How We Estimate the Risk of Bypass Surgery (CABG) and Angioplasty/Stent (PCI)

Coronary artery disease (CAD-cholesterol buildup in the of the heart arteries) can decrease blood flow to the heart muscle causing in some patients an increased risk of death and in others causing distressing  symptoms (like angina or shortness of breath).

Two possible treatments for CAD are coronary artery bypass surgery (CABG) and balloon angioplasty/stent called percutaneous coronary intervention (PCI).

There are a number of methods of estimating the risk of CABG and PCI in an indivdual who is considering about one these treatment methods.

Four risk estimators in wide use are the EuroSCORE, the SYNTAX score, the NCDR CathPCI risk score,  and the Society of Thoracic Surgeons (STS) score.

The EuroSCORE is a method of predicting operative mortality from CABG. The EuroSCORE II interactive calculator is online at

The SYNTAX score is an independent predictor of major adverse cardiac events in patients undergoing PCI. However, it depends on careful interpretation of the coronary angiograms and so is limited to use by physicians who are experts in reading coronary angiography. The website is outstanding and has an excellent tutorial on how to use the Syntax Score which physicians will find very helpful. The site is available at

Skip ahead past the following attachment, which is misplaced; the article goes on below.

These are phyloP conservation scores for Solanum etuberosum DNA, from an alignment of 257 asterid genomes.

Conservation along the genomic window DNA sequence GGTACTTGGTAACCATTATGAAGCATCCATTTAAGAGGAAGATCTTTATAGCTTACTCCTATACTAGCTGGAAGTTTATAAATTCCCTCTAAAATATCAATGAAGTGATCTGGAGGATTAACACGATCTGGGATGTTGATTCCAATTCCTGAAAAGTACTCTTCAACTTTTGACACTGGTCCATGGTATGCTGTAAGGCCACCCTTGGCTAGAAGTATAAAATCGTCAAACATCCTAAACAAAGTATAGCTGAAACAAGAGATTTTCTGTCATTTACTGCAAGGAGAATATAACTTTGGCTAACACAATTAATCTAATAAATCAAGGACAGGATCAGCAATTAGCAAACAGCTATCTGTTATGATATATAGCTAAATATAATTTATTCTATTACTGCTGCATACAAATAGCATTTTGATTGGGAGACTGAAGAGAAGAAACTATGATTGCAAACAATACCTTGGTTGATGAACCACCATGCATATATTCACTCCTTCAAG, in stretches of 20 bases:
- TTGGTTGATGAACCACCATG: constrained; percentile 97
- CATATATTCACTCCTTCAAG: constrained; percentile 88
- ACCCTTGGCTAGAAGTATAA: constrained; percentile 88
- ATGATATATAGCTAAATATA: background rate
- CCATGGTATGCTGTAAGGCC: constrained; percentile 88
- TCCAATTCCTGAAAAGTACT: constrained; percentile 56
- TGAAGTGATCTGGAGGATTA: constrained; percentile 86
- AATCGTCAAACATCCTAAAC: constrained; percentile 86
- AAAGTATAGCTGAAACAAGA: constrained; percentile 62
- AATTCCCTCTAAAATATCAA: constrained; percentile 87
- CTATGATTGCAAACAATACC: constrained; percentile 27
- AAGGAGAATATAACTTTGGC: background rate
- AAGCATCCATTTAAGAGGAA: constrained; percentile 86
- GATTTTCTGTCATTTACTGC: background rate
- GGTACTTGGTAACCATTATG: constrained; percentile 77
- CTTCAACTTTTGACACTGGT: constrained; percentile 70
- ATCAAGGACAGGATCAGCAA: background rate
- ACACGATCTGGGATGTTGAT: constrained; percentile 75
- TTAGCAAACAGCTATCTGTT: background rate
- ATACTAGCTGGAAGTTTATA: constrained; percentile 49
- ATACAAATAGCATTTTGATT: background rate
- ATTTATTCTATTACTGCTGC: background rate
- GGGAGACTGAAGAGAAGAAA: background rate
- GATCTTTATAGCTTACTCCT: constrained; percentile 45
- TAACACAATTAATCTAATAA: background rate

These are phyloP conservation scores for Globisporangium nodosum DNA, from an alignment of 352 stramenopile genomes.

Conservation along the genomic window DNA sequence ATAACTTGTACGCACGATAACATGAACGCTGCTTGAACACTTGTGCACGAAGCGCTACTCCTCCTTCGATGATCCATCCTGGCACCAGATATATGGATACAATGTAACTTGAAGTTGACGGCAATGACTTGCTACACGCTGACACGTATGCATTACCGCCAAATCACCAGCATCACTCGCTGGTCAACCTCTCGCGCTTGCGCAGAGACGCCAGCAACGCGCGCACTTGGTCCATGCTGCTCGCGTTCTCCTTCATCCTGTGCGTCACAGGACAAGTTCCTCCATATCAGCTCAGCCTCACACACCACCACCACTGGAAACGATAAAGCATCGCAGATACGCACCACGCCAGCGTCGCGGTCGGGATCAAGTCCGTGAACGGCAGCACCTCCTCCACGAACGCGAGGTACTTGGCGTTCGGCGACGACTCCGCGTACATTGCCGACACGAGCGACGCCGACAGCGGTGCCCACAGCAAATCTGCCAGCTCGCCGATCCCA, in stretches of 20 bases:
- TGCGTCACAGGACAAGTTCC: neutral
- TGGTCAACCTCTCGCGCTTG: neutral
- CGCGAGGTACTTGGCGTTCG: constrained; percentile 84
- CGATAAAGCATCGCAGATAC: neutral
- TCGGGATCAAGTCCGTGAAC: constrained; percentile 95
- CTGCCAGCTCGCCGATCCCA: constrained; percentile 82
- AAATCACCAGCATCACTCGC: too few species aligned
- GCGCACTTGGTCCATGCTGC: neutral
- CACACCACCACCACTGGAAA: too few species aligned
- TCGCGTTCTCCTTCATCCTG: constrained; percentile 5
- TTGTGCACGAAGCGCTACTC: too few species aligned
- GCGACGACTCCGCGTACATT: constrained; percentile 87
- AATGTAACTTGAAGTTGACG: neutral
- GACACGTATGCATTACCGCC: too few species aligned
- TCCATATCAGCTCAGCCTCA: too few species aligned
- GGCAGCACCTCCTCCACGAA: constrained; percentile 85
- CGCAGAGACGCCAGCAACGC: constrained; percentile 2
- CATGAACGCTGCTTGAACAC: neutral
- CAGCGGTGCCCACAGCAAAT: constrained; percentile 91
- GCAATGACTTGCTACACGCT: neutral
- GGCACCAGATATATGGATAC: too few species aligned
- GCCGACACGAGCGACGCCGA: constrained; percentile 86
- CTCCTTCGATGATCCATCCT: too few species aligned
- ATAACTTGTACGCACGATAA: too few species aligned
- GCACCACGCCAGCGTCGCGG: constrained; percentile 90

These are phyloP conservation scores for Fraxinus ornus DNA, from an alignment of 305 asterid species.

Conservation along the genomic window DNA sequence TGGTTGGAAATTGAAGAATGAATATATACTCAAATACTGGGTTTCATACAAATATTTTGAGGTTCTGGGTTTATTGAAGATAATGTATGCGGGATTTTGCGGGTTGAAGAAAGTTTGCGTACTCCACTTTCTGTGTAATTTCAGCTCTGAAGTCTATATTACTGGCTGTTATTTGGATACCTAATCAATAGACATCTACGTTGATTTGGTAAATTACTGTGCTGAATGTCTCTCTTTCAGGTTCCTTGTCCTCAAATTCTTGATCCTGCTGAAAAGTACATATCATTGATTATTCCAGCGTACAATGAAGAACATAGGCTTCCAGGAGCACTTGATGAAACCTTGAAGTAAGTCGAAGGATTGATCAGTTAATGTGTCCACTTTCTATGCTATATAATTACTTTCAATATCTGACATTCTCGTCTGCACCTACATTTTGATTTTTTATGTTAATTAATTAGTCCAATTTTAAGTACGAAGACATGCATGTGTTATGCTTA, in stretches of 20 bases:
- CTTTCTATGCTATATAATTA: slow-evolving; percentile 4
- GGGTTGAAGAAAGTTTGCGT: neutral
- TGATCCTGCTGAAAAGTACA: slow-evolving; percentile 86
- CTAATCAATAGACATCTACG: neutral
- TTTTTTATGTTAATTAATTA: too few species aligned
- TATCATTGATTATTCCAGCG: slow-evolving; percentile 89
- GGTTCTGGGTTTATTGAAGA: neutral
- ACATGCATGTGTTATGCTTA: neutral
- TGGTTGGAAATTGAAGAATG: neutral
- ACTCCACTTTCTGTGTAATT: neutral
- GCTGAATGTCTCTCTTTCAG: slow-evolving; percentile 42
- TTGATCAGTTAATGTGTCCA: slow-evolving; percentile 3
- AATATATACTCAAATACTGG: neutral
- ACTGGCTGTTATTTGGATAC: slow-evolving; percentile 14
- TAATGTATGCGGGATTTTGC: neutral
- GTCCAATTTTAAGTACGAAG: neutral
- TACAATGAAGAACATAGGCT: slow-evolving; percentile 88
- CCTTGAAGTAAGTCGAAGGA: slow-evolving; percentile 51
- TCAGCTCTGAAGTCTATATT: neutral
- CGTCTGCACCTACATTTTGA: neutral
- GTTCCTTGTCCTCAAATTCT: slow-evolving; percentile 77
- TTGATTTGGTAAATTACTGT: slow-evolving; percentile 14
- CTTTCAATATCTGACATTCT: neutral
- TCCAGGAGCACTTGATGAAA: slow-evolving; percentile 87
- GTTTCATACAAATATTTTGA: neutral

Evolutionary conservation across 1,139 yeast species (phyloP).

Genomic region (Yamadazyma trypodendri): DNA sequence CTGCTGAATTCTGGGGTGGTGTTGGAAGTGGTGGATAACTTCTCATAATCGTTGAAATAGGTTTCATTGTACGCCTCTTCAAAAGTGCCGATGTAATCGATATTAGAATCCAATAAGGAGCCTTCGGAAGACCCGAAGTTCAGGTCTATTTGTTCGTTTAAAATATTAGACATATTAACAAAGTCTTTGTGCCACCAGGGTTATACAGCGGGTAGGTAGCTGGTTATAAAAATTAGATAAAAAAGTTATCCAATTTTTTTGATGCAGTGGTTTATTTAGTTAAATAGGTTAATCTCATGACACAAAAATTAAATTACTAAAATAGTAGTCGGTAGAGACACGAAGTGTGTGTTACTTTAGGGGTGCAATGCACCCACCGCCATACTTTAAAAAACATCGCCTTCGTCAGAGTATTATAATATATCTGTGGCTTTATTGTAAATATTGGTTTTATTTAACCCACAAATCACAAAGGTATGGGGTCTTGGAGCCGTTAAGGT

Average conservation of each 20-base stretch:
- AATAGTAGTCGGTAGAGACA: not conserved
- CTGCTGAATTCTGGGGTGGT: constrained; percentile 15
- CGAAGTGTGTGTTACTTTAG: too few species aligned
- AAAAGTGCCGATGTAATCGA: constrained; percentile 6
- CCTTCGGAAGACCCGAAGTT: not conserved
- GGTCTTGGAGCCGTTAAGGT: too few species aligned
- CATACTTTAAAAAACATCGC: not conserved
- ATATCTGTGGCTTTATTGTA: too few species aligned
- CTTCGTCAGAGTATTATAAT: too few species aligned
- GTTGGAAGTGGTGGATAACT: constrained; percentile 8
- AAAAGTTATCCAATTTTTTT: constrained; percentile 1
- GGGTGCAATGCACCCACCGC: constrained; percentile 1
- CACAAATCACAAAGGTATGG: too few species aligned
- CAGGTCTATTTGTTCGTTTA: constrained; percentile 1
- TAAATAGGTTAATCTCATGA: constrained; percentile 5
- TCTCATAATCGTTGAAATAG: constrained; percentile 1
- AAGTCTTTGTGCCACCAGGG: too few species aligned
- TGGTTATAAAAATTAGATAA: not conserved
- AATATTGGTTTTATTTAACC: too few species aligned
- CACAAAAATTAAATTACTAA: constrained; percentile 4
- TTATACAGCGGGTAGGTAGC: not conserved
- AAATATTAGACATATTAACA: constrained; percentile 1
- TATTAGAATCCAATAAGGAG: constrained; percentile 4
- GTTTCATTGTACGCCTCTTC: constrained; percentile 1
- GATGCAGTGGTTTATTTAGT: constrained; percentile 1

The NCDR CathPCI risk score is a useful risk predictor for patients undergoing PCI. It is shown in Table 4  of the article “Contemporary  Mortality Risk Prediction for Percutaneous Coronary Intervention: . . .” published  in J. Am. Coll. Cardiol. 2010;55;1923-1932 available at: I have not been able to find an online risk calculator for this. If you know of one please comment or email me. Table 4 in the article will work but it is kind of inconvenient.

The Society of Thoracic Surgery (STS) Score is a risk predictor for CABG. The online STS risk calculator is available at: The online risk calculator is outstanding and worth visiting for any physician or patient interested in CABG.

Of course, all these risk scores are just estimates and you and your doctor will have to add in clinical judgment. But they are a good start.

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